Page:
Ku Klux Klan in Havelock Too close for comfort
It is hard sometimes not to judge those of the past by our own standards. No doubt, we would outrage them as surely as they sometimes do us. One result of different view points was the acceptance in Hastings County of the Ku Klux Klan. From its branch base in Belleville, membership in the fraternity crept north in the 1920's and 30's. The sight of hooded men at cross burnings was not unknown to the area.
In her excellent Kingston History Blog, Francesca Brzezicki writes, "While the original Ku Klux Klan of the 1860s was contained to the American South and concerned with bringing down the growing presence of blacks in public and political life, the Klan of the 1910s and 20s had branched out in geography and intolerance. New targets of hatred included not just non-whites, but Catholics, Jews, immigrants, and in Canada, French-Canadians."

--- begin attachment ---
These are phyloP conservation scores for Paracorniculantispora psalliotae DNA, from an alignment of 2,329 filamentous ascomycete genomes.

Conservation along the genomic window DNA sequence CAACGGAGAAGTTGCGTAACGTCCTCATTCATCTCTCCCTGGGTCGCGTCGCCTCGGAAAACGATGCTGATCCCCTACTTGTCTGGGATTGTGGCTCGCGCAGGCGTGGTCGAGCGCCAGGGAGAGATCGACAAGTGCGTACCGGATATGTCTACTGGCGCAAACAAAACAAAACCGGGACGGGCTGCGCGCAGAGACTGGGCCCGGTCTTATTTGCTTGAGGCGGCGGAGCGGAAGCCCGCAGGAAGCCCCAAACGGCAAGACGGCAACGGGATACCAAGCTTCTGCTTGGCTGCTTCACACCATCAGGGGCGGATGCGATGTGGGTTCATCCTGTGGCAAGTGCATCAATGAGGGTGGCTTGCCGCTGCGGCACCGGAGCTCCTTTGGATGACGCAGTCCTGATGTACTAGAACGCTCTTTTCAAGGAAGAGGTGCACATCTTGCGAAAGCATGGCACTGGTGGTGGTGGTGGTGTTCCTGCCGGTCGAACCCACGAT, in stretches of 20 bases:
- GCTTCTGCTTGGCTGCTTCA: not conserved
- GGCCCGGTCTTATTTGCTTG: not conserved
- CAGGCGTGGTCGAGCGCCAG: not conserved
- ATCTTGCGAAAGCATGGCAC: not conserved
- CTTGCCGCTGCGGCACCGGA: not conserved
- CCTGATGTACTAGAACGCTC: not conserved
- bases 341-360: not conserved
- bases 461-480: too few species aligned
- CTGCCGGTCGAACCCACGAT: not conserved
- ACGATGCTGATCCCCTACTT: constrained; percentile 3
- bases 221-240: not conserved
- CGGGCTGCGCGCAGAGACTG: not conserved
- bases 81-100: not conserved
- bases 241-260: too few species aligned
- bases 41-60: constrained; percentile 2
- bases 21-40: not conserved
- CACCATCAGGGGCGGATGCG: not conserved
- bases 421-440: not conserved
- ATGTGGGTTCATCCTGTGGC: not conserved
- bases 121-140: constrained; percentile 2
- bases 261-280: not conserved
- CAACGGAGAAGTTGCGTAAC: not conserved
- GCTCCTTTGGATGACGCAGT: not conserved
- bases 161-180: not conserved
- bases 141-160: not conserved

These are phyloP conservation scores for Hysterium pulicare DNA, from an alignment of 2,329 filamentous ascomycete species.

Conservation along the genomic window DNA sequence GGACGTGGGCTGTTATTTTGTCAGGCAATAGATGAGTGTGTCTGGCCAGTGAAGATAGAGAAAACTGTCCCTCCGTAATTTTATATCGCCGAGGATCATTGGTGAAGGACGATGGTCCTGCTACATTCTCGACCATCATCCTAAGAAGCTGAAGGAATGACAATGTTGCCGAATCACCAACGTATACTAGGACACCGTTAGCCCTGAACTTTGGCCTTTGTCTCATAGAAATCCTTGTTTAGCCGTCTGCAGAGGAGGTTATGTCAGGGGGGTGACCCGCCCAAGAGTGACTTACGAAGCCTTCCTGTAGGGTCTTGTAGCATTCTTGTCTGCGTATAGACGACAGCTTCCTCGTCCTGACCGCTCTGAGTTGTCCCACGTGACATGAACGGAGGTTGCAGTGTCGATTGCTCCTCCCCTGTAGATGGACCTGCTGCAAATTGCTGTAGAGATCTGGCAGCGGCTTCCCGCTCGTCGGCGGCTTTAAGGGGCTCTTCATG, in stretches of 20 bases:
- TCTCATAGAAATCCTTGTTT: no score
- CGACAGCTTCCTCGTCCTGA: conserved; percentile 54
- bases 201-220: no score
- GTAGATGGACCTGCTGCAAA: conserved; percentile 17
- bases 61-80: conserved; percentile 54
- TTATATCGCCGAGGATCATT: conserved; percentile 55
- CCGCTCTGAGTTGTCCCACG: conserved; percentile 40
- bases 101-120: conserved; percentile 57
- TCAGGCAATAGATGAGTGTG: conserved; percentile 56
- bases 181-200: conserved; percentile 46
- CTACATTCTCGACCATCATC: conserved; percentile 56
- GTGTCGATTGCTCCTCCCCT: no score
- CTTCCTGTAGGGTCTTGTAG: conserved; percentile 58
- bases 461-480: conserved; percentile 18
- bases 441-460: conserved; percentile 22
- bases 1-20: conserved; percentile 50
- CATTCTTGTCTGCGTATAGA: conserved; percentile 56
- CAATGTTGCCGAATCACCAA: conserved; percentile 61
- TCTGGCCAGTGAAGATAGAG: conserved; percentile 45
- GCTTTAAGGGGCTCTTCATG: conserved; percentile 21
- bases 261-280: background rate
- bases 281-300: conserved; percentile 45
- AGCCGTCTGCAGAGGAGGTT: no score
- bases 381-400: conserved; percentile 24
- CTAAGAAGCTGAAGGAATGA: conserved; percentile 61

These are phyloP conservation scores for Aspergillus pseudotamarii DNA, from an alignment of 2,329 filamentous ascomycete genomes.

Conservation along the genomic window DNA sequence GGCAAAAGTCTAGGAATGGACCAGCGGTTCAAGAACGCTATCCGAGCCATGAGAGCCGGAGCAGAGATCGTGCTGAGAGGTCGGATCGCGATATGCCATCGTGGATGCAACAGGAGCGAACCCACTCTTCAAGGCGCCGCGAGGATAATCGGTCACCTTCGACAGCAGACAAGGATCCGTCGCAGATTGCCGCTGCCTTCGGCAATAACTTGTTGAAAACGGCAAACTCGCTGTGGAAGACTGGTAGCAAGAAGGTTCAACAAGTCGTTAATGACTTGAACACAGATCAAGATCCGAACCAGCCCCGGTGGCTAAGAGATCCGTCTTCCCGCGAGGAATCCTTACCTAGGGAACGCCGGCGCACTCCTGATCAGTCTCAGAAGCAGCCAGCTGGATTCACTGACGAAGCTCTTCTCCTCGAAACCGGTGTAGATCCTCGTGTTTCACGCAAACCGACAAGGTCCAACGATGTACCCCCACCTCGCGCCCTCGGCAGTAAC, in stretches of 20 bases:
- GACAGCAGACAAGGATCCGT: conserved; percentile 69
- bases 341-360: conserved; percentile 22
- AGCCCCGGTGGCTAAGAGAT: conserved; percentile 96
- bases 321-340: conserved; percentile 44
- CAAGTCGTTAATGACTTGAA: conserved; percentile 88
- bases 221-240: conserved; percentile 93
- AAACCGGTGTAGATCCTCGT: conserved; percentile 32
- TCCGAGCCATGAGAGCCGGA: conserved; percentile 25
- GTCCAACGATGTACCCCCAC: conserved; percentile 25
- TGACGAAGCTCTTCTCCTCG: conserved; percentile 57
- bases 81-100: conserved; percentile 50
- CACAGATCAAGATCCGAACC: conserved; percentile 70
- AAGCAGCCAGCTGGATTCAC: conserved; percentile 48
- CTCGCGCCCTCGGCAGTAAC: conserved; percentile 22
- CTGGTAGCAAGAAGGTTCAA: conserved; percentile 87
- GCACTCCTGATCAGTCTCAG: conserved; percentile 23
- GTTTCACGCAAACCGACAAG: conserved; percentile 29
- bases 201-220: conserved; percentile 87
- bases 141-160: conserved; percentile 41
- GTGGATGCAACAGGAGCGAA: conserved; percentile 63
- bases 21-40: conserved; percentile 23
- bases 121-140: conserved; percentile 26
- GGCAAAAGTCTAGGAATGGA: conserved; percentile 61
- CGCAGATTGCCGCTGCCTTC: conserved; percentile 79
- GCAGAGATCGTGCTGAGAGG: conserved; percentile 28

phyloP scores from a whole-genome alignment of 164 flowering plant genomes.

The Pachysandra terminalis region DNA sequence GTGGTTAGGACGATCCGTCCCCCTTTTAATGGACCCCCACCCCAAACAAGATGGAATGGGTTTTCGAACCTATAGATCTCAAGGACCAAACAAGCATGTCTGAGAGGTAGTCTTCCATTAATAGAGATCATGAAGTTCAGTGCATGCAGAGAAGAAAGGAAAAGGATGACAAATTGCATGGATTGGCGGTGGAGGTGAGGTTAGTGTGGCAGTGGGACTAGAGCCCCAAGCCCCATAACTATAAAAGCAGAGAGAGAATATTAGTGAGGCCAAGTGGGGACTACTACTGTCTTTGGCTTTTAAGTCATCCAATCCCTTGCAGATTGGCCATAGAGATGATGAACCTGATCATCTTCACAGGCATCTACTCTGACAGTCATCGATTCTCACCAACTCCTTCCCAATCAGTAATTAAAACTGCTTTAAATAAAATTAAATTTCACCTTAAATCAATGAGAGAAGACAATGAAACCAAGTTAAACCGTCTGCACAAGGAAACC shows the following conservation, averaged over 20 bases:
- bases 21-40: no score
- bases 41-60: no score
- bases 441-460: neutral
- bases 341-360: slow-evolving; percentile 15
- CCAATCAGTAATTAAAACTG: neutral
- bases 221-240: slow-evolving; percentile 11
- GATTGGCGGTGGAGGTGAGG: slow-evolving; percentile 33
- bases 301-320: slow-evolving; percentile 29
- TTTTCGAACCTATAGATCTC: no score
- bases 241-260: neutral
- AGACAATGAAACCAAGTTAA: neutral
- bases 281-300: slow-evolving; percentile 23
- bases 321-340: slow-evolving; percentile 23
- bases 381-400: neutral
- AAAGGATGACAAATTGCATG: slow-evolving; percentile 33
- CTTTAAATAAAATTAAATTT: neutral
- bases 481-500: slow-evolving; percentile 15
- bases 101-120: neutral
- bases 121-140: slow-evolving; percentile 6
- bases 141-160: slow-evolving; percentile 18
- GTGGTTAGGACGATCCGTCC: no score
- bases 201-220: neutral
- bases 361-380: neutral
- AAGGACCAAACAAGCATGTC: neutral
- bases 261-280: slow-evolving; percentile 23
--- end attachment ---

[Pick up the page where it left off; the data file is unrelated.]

THE HAVELOCK STANDARD confirmed in the establishment in Havelock, March 4, 1926
The Canadian Encyclopedia defines the Ku Klux Klan as an "outlawed, racist, ultra-conservative, fraternal organization dedicated to the supremacy of an Anglo-Saxon, Protestant society." It adds"Like their American counterparts, Canadian Klansmen had a fanatical hatred for all things Roman Catholic and feared that the purity of the Anglo-Saxon race was being jeopardized by new immigration. Moreover, they were not averse to committing crimes to achieve their goals."
Where are they now?